Frank O. Gehry Bubbles Chaise Longue 1987

  • Not on view

Gehry’s interest in industrial materials—such as chainlink, plywood, and corrugated metal—is well represented in his early projects. He first used corrugated cardboard in his Easy Edges furniture collection, introduced in 1972. As the material wears, it becomes suedelike, malleable, and soft. The Bubbles Chaise Longue belongs to Experimental Edges, a second collection, introduced in 1979. Gehry’s intention was to make durable furnishings from throwaway material “to suit the homes of young as well as old, of urban sophisticates as well as country dwellers,” he has said.

Gallery label from Rough Cut: Design Takes a Sharp Edge, November 26, 2008–October 12, 2009.
Additional text

Gehry worked with an unexpected, throwaway material—corrugated cardboard—in two series of surprisingly sturdy and humorous home furnishings. The instant success of the first series, Easy Edges, introduced in 1972, earned him national recognition. Gehry conceived its cardboard tables, chairs, bed frames, rocking chairs, and other items to suit the homes of young as well as old, of urban sophisticates as well as country dwellers. The Bubbles Chaise Longue belongs to Experimental Edges, the second series, which was introduced in 1979. These objects were intended to be artworks; yet they are sturdy enough for regular use. As the cardboard wears, it begins to appear suedelike and soft. Gehry's material lends itself to the curving form of this chair; its rollicking folds are, perhaps, a play on the corrugations themselves.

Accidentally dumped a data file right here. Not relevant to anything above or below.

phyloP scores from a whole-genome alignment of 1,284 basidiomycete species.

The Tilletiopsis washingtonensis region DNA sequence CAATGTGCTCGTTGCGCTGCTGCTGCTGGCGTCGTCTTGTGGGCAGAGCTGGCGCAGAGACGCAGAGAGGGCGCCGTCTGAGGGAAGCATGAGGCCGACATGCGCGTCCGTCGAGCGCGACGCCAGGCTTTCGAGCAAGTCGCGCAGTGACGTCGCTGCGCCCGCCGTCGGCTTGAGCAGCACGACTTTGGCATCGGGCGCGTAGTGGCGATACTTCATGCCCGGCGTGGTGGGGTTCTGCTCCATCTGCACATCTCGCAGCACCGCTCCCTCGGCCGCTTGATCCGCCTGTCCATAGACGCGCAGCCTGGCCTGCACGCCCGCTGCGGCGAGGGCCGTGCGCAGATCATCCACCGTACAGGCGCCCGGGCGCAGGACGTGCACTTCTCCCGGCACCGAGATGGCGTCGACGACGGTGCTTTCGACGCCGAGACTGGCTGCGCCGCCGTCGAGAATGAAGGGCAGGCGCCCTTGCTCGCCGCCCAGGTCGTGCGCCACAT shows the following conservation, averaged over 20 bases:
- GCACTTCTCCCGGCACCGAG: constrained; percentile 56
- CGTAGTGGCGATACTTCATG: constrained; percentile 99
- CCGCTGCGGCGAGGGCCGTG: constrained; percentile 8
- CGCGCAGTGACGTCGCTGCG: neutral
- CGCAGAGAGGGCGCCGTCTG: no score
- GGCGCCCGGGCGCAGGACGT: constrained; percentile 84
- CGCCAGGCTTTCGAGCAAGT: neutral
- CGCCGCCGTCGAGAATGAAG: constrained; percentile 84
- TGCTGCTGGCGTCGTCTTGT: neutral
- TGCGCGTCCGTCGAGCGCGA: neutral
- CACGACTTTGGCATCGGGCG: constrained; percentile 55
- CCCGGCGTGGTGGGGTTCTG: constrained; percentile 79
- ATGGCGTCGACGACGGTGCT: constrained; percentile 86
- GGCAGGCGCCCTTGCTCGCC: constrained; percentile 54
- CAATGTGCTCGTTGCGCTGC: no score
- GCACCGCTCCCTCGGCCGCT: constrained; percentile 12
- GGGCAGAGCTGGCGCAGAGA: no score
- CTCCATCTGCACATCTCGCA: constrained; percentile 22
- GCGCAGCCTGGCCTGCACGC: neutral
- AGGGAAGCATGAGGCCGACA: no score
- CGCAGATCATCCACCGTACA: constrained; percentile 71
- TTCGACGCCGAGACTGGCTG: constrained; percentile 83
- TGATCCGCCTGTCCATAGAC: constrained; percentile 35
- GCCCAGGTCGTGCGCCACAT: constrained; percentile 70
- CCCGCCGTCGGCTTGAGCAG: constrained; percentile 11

Heavily marketed and intentionally inexpensive, this furniture epitomized Gehry's interest in promoting affordable good design. The choice of "lowbrow" cardboard for Bubbles reflects Gehry's broad interest in using industrial, commercial, and utilitarian materials. An award-winning architect, he has worked with exposed chainlink fencing, corrugated metal, and plywood in concurrent architectural projects. In both the furniture series and the buildings, Gehry has given value to seemingly worthless materials by using them to create lasting designs.

Publication excerpt from The Museum of Modern Art, MoMA Highlights, New York: The Museum of Modern Art, revised 2004, originally published 1999, p. 318.
New City Editions, Venice, CA
Corrugated cardboard with fire-retardant coating
27 3/4 x 29 x 76 3/8" (70.5 x 73.7 x 194 cm)
Kenneth Walker Fund
Object number
Architecture and Design

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